Having spent 30 minutes on generalised commentary of men and women’s biological differences, Blenkiron moves onto the crux of his speech: men, women and mental illness. His final interactive activity saw the audience designating mental illnesses to men and women according to our own understanding of gender and mental illnesses. For me, this was the most interesting activity in the lecture as it contradicted everything I knew about gender and mental illness. Interestingly, bipolar, Schizophrenia and Obsessive Compulsive Disorder (OCD) are equally as likely to appear in men and in women. Higher suicide and drug-related illness rates for men are harrowing but generally well documented, as are the higher numbers of eating disorders amongst women. For me, the most surprising statistic was the twofold likelihood of women being diagnosed with depression than men. Women are also more likely to self-harm than men, but not commit ‘completed suicide.’ It seemed strange to me that there was not a gender correlation between those who self-harm and those who commit completed suicide, does not one often lead to the other and if so would there not be higher suicide rates amongst women? The short answer is no. The long answer is that there are clinical differences in the ways in which the genders cope with depression and suicidal feelings. Men are more likely to repress their feelings, instead seeking solace in distractions, such as sex and TV, physical aggression, such as crime, and blaming others. They rarely dwell on their depression, therefore they are less likely to self-harm over a long period of time. Unfortunately, when men do ruminate on their mental illnesses it often has tragic outcomes, at a ratio of 2 men to every one women committing completed suicide. Women on the other hand are more likely to suffer from depression as more women suffer from childhood traumas, sexual abuse and domestic violence as well as being more susceptible to worries over body-image. Depression in women is also triggered by hormonal imbalance during the menstrual cycle and childbirth. Despite the seemingly even split between nature and nurture in depression in women, Blenkiron maintains that it is most likely caused by ‘life events’ and the difference in men and women’s ‘thinking styles.’ In juxtaposition to the male approach, women are more likely to ruminate; an approach that Cognitive Behavioural Therapy (COT) aims to discourage as a form of coping with depression, instead aiming to stimulate positive action. Because women dwell on their feelings, they are more likely to recognise their own illness and seek help from friends, family and professionals. Both genders suffer from anxiety around body-image. Anorexia is most prominent in women, whilst more men have suffer from a form of muscle dysmorphia known as ‘Bigorexia,’ with sufferers from both genders seeing themselves as fat. This is more prevalent now than ever before, with the in Instagram and other social media outlets on which users share their lives and personal photographs.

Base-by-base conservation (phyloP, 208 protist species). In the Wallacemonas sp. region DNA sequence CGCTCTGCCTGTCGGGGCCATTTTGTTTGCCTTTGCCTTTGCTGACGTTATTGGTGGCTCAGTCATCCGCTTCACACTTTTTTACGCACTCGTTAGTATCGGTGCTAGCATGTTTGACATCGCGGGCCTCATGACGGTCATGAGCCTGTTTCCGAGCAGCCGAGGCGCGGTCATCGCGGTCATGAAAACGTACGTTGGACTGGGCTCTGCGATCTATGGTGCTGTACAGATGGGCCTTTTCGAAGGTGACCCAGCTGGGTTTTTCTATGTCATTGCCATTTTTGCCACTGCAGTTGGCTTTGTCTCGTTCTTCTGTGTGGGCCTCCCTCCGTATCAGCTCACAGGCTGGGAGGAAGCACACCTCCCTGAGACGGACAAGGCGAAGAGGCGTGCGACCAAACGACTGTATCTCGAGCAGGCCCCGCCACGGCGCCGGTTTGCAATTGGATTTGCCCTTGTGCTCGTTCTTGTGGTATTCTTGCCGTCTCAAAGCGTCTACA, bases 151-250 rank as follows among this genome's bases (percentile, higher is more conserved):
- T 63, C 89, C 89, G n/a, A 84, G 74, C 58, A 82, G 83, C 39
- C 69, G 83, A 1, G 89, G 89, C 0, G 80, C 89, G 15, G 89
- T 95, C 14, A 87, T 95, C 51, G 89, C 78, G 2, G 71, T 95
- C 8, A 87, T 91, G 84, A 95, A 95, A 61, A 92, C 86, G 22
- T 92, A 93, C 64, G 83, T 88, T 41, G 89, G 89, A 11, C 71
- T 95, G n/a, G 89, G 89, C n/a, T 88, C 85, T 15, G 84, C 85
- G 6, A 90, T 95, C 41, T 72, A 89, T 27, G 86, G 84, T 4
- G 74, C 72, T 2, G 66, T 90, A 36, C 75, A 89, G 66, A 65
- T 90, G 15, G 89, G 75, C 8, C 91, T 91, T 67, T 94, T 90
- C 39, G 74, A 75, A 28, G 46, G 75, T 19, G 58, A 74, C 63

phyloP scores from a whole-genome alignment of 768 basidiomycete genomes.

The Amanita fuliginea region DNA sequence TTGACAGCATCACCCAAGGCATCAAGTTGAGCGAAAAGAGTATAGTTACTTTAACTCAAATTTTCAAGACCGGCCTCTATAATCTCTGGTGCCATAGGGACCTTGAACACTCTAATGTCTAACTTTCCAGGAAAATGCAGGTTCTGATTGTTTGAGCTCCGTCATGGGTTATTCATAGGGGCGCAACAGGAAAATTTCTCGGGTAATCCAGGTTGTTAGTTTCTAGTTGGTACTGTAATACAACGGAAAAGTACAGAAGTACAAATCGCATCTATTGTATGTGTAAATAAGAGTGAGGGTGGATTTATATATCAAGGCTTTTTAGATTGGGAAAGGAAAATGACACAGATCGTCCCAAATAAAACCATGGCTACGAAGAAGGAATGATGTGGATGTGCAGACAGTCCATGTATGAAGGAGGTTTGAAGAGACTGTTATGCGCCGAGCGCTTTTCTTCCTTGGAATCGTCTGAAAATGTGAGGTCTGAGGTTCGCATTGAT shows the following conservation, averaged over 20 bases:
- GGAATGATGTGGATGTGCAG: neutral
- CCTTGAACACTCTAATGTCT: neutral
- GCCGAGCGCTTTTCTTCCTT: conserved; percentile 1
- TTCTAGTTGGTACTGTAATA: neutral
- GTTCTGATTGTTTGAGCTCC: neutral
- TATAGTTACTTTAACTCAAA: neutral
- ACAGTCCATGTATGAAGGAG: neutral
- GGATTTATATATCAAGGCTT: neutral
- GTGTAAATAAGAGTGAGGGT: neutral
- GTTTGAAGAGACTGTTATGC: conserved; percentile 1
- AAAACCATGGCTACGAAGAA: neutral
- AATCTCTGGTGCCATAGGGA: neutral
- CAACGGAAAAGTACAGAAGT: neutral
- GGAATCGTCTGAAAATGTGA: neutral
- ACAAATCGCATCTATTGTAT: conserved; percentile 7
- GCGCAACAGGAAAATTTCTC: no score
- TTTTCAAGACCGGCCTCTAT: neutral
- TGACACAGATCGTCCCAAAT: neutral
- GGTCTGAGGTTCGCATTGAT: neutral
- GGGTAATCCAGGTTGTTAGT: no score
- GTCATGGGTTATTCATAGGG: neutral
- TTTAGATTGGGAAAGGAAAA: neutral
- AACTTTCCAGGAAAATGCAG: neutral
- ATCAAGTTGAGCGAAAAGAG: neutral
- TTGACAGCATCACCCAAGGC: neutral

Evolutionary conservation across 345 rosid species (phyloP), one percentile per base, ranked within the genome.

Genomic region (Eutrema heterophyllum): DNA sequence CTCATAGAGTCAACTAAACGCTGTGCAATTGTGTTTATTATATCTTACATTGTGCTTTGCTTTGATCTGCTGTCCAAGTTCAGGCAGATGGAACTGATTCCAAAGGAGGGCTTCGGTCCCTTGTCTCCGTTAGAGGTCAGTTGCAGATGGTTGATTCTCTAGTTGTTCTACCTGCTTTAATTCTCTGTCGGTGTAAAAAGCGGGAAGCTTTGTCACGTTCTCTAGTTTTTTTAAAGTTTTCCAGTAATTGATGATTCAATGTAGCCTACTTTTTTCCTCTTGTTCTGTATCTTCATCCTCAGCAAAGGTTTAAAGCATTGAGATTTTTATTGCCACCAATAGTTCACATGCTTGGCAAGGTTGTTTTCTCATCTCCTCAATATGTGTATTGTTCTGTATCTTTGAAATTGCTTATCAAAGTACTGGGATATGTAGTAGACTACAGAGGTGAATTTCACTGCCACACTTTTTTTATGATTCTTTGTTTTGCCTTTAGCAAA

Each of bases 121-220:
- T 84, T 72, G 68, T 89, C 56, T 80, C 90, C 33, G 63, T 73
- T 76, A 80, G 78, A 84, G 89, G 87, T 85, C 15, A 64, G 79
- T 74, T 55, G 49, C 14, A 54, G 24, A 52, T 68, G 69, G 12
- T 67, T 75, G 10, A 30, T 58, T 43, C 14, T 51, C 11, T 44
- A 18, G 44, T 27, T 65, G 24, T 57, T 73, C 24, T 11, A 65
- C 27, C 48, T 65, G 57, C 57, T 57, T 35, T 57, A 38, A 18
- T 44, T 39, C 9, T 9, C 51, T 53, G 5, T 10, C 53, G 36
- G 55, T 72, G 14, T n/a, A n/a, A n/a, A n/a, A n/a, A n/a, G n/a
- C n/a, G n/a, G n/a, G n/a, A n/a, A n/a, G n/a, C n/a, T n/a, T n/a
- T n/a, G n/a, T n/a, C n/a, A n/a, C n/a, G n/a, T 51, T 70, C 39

The closing section of the lecture focused on relationships between men and women. Blenkiron begs the question ‘why is marriage better for men than it is for women’ after quoting the statistic that men are more likely to be dissatisfied if they are unmarried, and that women are more likely to be dissatisfied if they are married. Blenkiron interprets this as possibly being caused by the development of mental health issues in women post-marriage, or that married women often put the needs of their children above their own. Even in this modern world, a matriarchal household is considered unfavourable, with both members of the marriage feeling dissatisfied when the women exercises control. Power-politics in relationships is often put down to the differences in communication between men and women, revealing that women reveal personal information to their friends, whilst men discuss personal activities. Communication between the sexes extends to body language as women are better sending and receiving non-verbal messages than men. Despite these differences in communication, both men and women are reported to be equally as manipulative in confrontation; an epithet I find often awarded solely to women.